To address the growing opioid problem which faces every community, I feel that we must help those addicted and severely pursue those enabling their addictions. I want to equip every patrol unit with First responder trained deputies who can if needed administer Narcan, you can’t arrest everybody and you can’t help them if they die from an overdose. Another reason for having deputies who can render aid is the very nature of Bryan County, it’s big and spread out in two distinct sections, North and South.

More times than not when something bad happens, a fire, industrial mishap, traffic accident, etc. happens, the first to arrive is usually a BCSO deputy. To be on scene when a person or persons need immediate attention and to not have the skills, training and equipment to render that aid is a helpless feeling. I have no aim to have them serve as EMT’s, but if they can prolong a life until the EMT’s arrive, it will be worth it. The cost is minimal and the results are immeasurable.

Morale within the Office suffers because of perceived unfair hiring, promotion, compensation, and duty assignments, this can be remedied by developing a clear cut, in writing career path for those working within the BCSO. One of the largest expenses in any LEO is turnover, if we give our deputies and other workers a clearly defined path from their first day through retirement, we will have better retention, lower comprehensive training costs and be able to offer more competitive salaries as a result.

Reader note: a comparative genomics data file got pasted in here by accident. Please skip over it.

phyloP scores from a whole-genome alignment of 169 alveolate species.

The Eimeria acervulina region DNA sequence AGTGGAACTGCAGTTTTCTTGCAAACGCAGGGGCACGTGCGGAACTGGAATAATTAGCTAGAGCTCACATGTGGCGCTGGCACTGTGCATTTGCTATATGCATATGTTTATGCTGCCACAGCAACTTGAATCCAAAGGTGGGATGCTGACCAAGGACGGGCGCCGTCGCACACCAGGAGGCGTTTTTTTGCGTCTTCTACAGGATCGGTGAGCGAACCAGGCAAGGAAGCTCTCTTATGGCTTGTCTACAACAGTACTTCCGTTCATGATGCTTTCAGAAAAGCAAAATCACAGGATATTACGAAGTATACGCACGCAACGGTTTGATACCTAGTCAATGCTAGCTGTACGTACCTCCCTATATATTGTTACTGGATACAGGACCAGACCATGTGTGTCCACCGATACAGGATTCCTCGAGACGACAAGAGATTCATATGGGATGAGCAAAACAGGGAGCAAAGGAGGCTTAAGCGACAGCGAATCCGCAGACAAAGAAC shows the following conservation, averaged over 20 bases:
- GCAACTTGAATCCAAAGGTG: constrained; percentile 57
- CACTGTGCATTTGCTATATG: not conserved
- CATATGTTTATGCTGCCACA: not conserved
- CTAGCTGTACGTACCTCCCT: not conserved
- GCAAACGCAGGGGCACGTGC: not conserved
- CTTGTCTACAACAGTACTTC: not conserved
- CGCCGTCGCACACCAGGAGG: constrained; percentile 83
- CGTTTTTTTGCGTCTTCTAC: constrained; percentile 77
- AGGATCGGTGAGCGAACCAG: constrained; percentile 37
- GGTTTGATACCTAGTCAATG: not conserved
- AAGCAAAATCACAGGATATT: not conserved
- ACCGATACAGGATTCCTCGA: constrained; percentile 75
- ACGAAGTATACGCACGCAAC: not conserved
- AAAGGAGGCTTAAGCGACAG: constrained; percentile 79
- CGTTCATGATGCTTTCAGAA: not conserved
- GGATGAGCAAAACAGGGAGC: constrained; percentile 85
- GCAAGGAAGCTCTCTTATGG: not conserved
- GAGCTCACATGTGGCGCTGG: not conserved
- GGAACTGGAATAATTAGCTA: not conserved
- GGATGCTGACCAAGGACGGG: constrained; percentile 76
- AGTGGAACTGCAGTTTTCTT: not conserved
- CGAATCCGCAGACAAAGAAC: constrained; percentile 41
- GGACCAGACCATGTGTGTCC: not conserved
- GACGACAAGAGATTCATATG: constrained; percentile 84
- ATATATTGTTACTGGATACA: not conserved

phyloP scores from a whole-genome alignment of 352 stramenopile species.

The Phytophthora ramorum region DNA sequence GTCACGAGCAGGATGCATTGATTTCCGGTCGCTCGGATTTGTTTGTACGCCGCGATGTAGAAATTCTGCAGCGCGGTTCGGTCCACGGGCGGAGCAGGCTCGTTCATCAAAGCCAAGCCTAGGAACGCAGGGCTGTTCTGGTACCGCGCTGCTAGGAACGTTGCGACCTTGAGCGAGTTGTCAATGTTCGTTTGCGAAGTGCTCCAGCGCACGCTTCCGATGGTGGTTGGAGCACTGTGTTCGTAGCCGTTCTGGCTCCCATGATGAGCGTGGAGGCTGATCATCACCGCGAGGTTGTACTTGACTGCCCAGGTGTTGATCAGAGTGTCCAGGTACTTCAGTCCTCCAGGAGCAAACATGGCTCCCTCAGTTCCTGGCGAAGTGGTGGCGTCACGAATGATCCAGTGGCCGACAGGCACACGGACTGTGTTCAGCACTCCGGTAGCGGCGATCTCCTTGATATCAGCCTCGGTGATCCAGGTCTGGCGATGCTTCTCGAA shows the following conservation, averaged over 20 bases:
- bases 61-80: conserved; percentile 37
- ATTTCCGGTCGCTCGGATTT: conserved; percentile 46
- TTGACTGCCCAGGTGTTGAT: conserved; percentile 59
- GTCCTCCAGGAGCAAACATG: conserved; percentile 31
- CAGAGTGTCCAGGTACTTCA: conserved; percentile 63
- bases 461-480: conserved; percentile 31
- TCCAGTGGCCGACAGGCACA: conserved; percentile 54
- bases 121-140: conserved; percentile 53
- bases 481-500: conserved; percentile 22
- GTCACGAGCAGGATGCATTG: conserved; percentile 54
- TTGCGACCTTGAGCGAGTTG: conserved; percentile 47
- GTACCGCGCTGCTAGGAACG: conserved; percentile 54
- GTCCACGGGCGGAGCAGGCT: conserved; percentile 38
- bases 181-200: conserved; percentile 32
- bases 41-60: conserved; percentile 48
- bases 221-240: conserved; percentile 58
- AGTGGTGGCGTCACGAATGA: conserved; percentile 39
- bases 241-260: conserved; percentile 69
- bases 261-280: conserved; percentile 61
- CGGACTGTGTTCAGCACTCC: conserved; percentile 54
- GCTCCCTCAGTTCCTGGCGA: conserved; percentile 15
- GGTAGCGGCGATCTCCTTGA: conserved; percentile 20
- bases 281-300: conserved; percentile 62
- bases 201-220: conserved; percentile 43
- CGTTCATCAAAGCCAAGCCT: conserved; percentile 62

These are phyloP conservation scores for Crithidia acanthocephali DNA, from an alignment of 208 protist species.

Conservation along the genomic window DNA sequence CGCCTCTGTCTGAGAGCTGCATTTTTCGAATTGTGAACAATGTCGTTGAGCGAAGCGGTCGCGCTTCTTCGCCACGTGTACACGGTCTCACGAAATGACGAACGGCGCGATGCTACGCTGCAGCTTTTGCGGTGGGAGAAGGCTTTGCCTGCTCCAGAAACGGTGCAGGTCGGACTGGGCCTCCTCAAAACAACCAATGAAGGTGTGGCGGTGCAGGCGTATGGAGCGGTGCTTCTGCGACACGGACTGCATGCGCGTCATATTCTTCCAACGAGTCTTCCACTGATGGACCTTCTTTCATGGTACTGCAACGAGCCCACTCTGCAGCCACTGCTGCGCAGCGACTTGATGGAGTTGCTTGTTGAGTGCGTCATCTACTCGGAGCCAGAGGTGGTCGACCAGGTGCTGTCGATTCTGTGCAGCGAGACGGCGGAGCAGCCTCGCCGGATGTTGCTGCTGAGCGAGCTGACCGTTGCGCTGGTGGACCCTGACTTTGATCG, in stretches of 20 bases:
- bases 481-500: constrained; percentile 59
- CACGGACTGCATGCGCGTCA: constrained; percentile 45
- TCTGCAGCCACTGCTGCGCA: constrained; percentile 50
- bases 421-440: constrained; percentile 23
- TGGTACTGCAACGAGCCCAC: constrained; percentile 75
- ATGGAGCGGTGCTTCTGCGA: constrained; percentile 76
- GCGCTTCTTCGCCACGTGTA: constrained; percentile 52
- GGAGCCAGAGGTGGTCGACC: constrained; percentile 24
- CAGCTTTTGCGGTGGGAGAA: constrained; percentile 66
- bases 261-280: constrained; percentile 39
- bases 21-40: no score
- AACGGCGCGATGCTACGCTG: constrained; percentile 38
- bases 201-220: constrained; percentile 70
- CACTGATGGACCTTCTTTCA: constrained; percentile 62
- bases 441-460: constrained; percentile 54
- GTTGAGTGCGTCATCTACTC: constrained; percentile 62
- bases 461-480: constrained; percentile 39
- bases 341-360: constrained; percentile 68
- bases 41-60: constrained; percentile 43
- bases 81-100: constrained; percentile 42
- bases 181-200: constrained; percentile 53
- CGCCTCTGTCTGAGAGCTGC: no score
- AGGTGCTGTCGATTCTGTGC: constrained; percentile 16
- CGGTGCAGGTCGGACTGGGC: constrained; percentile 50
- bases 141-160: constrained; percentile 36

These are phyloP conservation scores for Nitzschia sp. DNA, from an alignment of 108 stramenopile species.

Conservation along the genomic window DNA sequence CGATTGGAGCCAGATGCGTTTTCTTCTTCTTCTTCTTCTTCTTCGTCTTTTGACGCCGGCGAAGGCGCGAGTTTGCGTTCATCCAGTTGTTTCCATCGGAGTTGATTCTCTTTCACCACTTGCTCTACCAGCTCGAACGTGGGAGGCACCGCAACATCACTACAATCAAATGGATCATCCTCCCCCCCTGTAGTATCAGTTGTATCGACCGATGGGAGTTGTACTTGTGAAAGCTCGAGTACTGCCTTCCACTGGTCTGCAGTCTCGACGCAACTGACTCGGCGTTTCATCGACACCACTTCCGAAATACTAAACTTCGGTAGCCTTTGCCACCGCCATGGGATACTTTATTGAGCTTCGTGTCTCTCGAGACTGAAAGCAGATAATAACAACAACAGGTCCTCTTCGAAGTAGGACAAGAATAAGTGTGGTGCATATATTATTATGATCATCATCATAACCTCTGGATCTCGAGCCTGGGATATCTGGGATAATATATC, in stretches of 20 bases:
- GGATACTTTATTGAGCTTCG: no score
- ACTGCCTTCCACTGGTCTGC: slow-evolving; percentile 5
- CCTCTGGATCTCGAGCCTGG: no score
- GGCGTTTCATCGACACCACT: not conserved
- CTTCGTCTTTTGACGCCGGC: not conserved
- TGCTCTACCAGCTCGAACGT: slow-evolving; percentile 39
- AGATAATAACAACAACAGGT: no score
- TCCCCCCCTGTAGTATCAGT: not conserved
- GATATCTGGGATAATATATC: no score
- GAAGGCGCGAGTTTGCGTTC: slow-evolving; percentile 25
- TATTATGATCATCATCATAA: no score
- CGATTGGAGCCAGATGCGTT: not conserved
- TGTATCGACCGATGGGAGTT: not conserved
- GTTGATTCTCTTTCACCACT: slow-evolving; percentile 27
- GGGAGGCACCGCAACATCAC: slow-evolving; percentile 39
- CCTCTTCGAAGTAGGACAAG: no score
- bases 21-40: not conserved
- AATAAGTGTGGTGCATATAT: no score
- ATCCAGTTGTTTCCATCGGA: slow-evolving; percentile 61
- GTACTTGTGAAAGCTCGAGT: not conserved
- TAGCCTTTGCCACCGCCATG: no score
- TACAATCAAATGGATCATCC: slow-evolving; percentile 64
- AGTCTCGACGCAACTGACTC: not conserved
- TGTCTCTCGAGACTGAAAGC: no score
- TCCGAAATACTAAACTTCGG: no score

The BCSO is not state neither certified nor accredited; this hurts because there are funding sources available to garner new equipment, advanced training and more if the department was certified, it can also help lower costs because of liability costs.

I will add another commander to the department to oversee the certification process, working with the community crime prevention groups and to help develop an inhouse training program.

Mark Crowe Age 51

Mark Crowe
Mark Crowe

Education: Graduated Bryan County High School, attended Ogeechee Technical College, attended the Georgia Police Academy at Armstrong Atlantic College, attended the Georgia Chief Executives Training Course, received a Bachelor of Arts Degree in Criminal Justice from Saint Leo University.

Work Background: Began working in Public Safety in 1986 with the Pembroke/ Bryan County Fire Department.

Began working with Emergency Services as an Emergency Medical Technician in 1990. In 1994 completed Paramedics training; In 1997 began working with the Bryan County Sheriff’s Office; Assignments included; Patrol Officer, Traffic Enforcement/Drug Interdiction, K-9 Handler, Search and Rescue Diver, Undercover Drug Operations, and Civil Process Server. In 2009 became the Chief of Police of the Pembroke Police Department. In 2013 returned to the Bryan County Sheriff’s Office.

Volunteer Organizations: Current chairman of the Canoochee EMC Roundup Foundation; Past board member of the Coastal Georgia Walk to Emmaus Board of Directors; emcee and volunteer for the CURE Foundation/ Catie’s Fund; past emcee and volunteer for the American Cancer Society’s Relay for Life; Elder and Member of the Board of Directors for the Pembroke Christian Church.

Why are you running?